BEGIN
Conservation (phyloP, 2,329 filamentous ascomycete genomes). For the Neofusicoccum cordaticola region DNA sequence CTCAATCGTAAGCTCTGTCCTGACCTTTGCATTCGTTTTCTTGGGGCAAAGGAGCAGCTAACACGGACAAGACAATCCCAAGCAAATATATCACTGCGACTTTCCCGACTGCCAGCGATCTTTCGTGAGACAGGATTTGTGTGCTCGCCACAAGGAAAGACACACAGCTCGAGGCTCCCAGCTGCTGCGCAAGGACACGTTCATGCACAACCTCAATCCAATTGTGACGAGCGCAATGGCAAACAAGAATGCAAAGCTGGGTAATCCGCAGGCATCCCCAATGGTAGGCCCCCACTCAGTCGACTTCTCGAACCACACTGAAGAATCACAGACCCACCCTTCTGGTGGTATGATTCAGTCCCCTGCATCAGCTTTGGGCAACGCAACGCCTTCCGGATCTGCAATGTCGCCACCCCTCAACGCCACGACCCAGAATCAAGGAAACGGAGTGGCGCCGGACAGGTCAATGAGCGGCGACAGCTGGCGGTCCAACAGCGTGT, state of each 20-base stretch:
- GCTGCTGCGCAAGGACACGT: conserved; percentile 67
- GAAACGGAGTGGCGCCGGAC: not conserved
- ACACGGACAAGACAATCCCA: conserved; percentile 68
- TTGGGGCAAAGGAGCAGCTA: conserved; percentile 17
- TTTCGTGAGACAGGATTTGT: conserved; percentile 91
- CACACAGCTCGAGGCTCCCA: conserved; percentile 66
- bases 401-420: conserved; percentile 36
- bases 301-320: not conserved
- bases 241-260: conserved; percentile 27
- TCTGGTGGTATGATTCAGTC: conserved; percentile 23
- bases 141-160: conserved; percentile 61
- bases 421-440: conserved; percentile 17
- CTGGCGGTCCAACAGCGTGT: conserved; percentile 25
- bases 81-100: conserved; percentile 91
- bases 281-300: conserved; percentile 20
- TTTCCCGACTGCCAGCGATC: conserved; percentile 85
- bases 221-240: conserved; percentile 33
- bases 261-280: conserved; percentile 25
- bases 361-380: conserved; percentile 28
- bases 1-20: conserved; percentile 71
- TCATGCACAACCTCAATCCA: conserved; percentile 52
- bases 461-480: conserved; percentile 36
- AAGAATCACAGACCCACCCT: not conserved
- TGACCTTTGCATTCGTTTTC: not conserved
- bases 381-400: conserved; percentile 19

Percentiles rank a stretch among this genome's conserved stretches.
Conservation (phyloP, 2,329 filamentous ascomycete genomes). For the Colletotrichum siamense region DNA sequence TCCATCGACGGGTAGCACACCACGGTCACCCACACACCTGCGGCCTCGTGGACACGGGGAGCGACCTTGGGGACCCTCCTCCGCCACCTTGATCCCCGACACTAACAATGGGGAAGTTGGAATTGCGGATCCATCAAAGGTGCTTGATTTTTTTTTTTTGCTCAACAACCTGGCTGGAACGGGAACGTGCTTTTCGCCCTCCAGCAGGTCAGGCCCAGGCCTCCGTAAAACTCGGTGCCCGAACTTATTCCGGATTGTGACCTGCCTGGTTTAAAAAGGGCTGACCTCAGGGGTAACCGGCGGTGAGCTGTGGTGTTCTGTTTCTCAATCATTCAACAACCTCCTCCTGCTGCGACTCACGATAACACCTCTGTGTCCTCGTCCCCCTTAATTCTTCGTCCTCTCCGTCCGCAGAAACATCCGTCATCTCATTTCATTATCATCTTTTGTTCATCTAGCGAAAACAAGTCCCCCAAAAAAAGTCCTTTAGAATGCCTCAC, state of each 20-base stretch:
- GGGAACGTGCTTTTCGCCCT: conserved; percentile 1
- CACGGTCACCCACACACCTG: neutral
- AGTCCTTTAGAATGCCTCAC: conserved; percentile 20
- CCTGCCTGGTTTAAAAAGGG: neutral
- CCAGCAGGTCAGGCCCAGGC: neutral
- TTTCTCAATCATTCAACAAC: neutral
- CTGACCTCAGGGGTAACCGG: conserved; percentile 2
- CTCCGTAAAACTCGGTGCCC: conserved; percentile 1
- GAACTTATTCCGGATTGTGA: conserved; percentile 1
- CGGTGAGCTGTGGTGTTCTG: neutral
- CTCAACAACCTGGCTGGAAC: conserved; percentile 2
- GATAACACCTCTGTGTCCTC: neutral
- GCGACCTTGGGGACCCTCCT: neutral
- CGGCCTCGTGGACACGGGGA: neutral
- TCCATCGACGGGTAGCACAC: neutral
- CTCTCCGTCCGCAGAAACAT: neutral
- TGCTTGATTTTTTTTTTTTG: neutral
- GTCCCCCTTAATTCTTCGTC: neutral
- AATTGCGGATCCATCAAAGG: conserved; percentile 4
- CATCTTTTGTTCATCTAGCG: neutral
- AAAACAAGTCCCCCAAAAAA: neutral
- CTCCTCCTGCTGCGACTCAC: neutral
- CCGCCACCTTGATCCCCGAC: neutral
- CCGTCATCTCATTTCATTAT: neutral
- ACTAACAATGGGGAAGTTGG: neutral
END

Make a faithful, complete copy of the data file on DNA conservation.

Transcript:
Conservation (phyloP, 2,329 filamentous ascomycete genomes). For the Neofusicoccum cordaticola region DNA sequence CTCAATCGTAAGCTCTGTCCTGACCTTTGCATTCGTTTTCTTGGGGCAAAGGAGCAGCTAACACGGACAAGACAATCCCAAGCAAATATATCACTGCGACTTTCCCGACTGCCAGCGATCTTTCGTGAGACAGGATTTGTGTGCTCGCCACAAGGAAAGACACACAGCTCGAGGCTCCCAGCTGCTGCGCAAGGACACGTTCATGCACAACCTCAATCCAATTGTGACGAGCGCAATGGCAAACAAGAATGCAAAGCTGGGTAATCCGCAGGCATCCCCAATGGTAGGCCCCCACTCAGTCGACTTCTCGAACCACACTGAAGAATCACAGACCCACCCTTCTGGTGGTATGATTCAGTCCCCTGCATCAGCTTTGGGCAACGCAACGCCTTCCGGATCTGCAATGTCGCCACCCCTCAACGCCACGACCCAGAATCAAGGAAACGGAGTGGCGCCGGACAGGTCAATGAGCGGCGACAGCTGGCGGTCCAACAGCGTGT, state of each 20-base stretch:
- GCTGCTGCGCAAGGACACGT: conserved; percentile 67
- GAAACGGAGTGGCGCCGGAC: not conserved
- ACACGGACAAGACAATCCCA: conserved; percentile 68
- TTGGGGCAAAGGAGCAGCTA: conserved; percentile 17
- TTTCGTGAGACAGGATTTGT: conserved; percentile 91
- CACACAGCTCGAGGCTCCCA: conserved; percentile 66
- bases 401-420: conserved; percentile 36
- bases 301-320: not conserved
- bases 241-260: conserved; percentile 27
- TCTGGTGGTATGATTCAGTC: conserved; percentile 23
- bases 141-160: conserved; percentile 61
- bases 421-440: conserved; percentile 17
- CTGGCGGTCCAACAGCGTGT: conserved; percentile 25
- bases 81-100: conserved; percentile 91
- bases 281-300: conserved; percentile 20
- TTTCCCGACTGCCAGCGATC: conserved; percentile 85
- bases 221-240: conserved; percentile 33
- bases 261-280: conserved; percentile 25
- bases 361-380: conserved; percentile 28
- bases 1-20: conserved; percentile 71
- TCATGCACAACCTCAATCCA: conserved; percentile 52
- bases 461-480: conserved; percentile 36
- AAGAATCACAGACCCACCCT: not conserved
- TGACCTTTGCATTCGTTTTC: not conserved
- bases 381-400: conserved; percentile 19

Percentiles rank a stretch among this genome's conserved stretches.
Conservation (phyloP, 2,329 filamentous ascomycete genomes). For the Colletotrichum siamense region DNA sequence TCCATCGACGGGTAGCACACCACGGTCACCCACACACCTGCGGCCTCGTGGACACGGGGAGCGACCTTGGGGACCCTCCTCCGCCACCTTGATCCCCGACACTAACAATGGGGAAGTTGGAATTGCGGATCCATCAAAGGTGCTTGATTTTTTTTTTTTGCTCAACAACCTGGCTGGAACGGGAACGTGCTTTTCGCCCTCCAGCAGGTCAGGCCCAGGCCTCCGTAAAACTCGGTGCCCGAACTTATTCCGGATTGTGACCTGCCTGGTTTAAAAAGGGCTGACCTCAGGGGTAACCGGCGGTGAGCTGTGGTGTTCTGTTTCTCAATCATTCAACAACCTCCTCCTGCTGCGACTCACGATAACACCTCTGTGTCCTCGTCCCCCTTAATTCTTCGTCCTCTCCGTCCGCAGAAACATCCGTCATCTCATTTCATTATCATCTTTTGTTCATCTAGCGAAAACAAGTCCCCCAAAAAAAGTCCTTTAGAATGCCTCAC, state of each 20-base stretch:
- GGGAACGTGCTTTTCGCCCT: conserved; percentile 1
- CACGGTCACCCACACACCTG: neutral
- AGTCCTTTAGAATGCCTCAC: conserved; percentile 20
- CCTGCCTGGTTTAAAAAGGG: neutral
- CCAGCAGGTCAGGCCCAGGC: neutral
- TTTCTCAATCATTCAACAAC: neutral
- CTGACCTCAGGGGTAACCGG: conserved; percentile 2
- CTCCGTAAAACTCGGTGCCC: conserved; percentile 1
- GAACTTATTCCGGATTGTGA: conserved; percentile 1
- CGGTGAGCTGTGGTGTTCTG: neutral
- CTCAACAACCTGGCTGGAAC: conserved; percentile 2
- GATAACACCTCTGTGTCCTC: neutral
- GCGACCTTGGGGACCCTCCT: neutral
- CGGCCTCGTGGACACGGGGA: neutral
- TCCATCGACGGGTAGCACAC: neutral
- CTCTCCGTCCGCAGAAACAT: neutral
- TGCTTGATTTTTTTTTTTTG: neutral
- GTCCCCCTTAATTCTTCGTC: neutral
- AATTGCGGATCCATCAAAGG: conserved; percentile 4
- CATCTTTTGTTCATCTAGCG: neutral
- AAAACAAGTCCCCCAAAAAA: neutral
- CTCCTCCTGCTGCGACTCAC: neutral
- CCGCCACCTTGATCCCCGAC: neutral
- CCGTCATCTCATTTCATTAT: neutral
- ACTAACAATGGGGAAGTTGG: neutral